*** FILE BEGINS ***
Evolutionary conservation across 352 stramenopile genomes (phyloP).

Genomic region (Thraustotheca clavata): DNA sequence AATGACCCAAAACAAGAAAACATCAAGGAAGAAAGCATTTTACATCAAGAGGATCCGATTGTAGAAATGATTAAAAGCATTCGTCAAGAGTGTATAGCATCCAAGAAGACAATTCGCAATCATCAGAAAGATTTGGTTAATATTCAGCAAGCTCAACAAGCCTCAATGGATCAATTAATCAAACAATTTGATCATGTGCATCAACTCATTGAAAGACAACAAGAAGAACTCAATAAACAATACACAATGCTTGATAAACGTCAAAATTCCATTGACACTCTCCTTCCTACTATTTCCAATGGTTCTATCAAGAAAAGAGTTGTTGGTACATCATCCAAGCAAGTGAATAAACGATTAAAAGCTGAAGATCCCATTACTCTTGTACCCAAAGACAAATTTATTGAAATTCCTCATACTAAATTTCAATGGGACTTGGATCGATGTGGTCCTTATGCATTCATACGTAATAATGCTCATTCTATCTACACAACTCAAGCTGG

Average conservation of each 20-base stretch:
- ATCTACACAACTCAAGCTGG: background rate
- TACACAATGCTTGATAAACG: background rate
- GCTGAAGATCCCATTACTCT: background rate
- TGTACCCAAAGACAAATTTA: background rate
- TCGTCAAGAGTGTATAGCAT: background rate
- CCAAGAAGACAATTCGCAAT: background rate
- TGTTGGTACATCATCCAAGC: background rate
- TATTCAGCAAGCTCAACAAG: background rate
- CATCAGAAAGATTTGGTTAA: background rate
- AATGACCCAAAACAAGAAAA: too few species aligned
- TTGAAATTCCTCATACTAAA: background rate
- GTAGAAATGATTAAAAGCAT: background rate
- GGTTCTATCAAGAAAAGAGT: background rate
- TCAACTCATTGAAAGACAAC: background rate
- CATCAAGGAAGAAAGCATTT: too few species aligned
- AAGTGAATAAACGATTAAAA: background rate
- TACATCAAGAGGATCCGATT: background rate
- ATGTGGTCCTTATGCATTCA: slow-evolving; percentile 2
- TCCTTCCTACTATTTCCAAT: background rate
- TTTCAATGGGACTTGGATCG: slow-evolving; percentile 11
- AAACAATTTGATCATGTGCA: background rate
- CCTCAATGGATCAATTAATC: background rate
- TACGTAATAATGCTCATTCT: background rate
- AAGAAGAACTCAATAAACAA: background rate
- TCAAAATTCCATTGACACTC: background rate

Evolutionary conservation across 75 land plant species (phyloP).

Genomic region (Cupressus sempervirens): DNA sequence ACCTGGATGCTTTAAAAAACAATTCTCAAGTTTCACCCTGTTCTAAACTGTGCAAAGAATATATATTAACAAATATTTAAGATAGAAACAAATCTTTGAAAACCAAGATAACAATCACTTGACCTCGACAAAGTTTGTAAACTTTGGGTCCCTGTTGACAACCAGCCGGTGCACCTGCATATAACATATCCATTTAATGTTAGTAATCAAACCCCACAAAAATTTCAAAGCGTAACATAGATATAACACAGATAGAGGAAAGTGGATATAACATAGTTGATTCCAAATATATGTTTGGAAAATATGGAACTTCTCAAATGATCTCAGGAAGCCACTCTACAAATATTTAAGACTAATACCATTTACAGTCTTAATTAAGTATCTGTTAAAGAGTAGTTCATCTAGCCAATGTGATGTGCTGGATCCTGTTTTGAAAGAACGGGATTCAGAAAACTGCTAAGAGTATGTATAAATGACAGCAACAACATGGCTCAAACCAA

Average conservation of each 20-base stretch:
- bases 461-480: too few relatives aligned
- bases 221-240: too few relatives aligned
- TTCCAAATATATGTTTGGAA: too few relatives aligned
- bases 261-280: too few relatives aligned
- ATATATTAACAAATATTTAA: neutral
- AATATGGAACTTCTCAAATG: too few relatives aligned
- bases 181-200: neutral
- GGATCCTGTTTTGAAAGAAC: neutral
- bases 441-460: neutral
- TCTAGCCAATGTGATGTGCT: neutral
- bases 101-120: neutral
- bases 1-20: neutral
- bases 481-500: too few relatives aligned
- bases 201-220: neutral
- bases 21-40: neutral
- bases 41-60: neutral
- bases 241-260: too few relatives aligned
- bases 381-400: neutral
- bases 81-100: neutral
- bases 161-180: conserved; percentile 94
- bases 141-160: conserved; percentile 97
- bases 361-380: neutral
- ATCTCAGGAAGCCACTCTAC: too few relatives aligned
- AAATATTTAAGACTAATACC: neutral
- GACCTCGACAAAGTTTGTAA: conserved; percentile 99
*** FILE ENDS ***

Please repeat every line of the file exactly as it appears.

Evolutionary conservation across 352 stramenopile genomes (phyloP).

Genomic region (Thraustotheca clavata): DNA sequence AATGACCCAAAACAAGAAAACATCAAGGAAGAAAGCATTTTACATCAAGAGGATCCGATTGTAGAAATGATTAAAAGCATTCGTCAAGAGTGTATAGCATCCAAGAAGACAATTCGCAATCATCAGAAAGATTTGGTTAATATTCAGCAAGCTCAACAAGCCTCAATGGATCAATTAATCAAACAATTTGATCATGTGCATCAACTCATTGAAAGACAACAAGAAGAACTCAATAAACAATACACAATGCTTGATAAACGTCAAAATTCCATTGACACTCTCCTTCCTACTATTTCCAATGGTTCTATCAAGAAAAGAGTTGTTGGTACATCATCCAAGCAAGTGAATAAACGATTAAAAGCTGAAGATCCCATTACTCTTGTACCCAAAGACAAATTTATTGAAATTCCTCATACTAAATTTCAATGGGACTTGGATCGATGTGGTCCTTATGCATTCATACGTAATAATGCTCATTCTATCTACACAACTCAAGCTGG

Average conservation of each 20-base stretch:
- ATCTACACAACTCAAGCTGG: background rate
- TACACAATGCTTGATAAACG: background rate
- GCTGAAGATCCCATTACTCT: background rate
- TGTACCCAAAGACAAATTTA: background rate
- TCGTCAAGAGTGTATAGCAT: background rate
- CCAAGAAGACAATTCGCAAT: background rate
- TGTTGGTACATCATCCAAGC: background rate
- TATTCAGCAAGCTCAACAAG: background rate
- CATCAGAAAGATTTGGTTAA: background rate
- AATGACCCAAAACAAGAAAA: too few species aligned
- TTGAAATTCCTCATACTAAA: background rate
- GTAGAAATGATTAAAAGCAT: background rate
- GGTTCTATCAAGAAAAGAGT: background rate
- TCAACTCATTGAAAGACAAC: background rate
- CATCAAGGAAGAAAGCATTT: too few species aligned
- AAGTGAATAAACGATTAAAA: background rate
- TACATCAAGAGGATCCGATT: background rate
- ATGTGGTCCTTATGCATTCA: slow-evolving; percentile 2
- TCCTTCCTACTATTTCCAAT: background rate
- TTTCAATGGGACTTGGATCG: slow-evolving; percentile 11
- AAACAATTTGATCATGTGCA: background rate
- CCTCAATGGATCAATTAATC: background rate
- TACGTAATAATGCTCATTCT: background rate
- AAGAAGAACTCAATAAACAA: background rate
- TCAAAATTCCATTGACACTC: background rate

Evolutionary conservation across 75 land plant species (phyloP).

Genomic region (Cupressus sempervirens): DNA sequence ACCTGGATGCTTTAAAAAACAATTCTCAAGTTTCACCCTGTTCTAAACTGTGCAAAGAATATATATTAACAAATATTTAAGATAGAAACAAATCTTTGAAAACCAAGATAACAATCACTTGACCTCGACAAAGTTTGTAAACTTTGGGTCCCTGTTGACAACCAGCCGGTGCACCTGCATATAACATATCCATTTAATGTTAGTAATCAAACCCCACAAAAATTTCAAAGCGTAACATAGATATAACACAGATAGAGGAAAGTGGATATAACATAGTTGATTCCAAATATATGTTTGGAAAATATGGAACTTCTCAAATGATCTCAGGAAGCCACTCTACAAATATTTAAGACTAATACCATTTACAGTCTTAATTAAGTATCTGTTAAAGAGTAGTTCATCTAGCCAATGTGATGTGCTGGATCCTGTTTTGAAAGAACGGGATTCAGAAAACTGCTAAGAGTATGTATAAATGACAGCAACAACATGGCTCAAACCAA

Average conservation of each 20-base stretch:
- bases 461-480: too few relatives aligned
- bases 221-240: too few relatives aligned
- TTCCAAATATATGTTTGGAA: too few relatives aligned
- bases 261-280: too few relatives aligned
- ATATATTAACAAATATTTAA: neutral
- AATATGGAACTTCTCAAATG: too few relatives aligned
- bases 181-200: neutral
- GGATCCTGTTTTGAAAGAAC: neutral
- bases 441-460: neutral
- TCTAGCCAATGTGATGTGCT: neutral
- bases 101-120: neutral
- bases 1-20: neutral
- bases 481-500: too few relatives aligned
- bases 201-220: neutral
- bases 21-40: neutral
- bases 41-60: neutral
- bases 241-260: too few relatives aligned
- bases 381-400: neutral
- bases 81-100: neutral
- bases 161-180: conserved; percentile 94
- bases 141-160: conserved; percentile 97
- bases 361-380: neutral
- ATCTCAGGAAGCCACTCTAC: too few relatives aligned
- AAATATTTAAGACTAATACC: neutral
- GACCTCGACAAAGTTTGTAA: conserved; percentile 99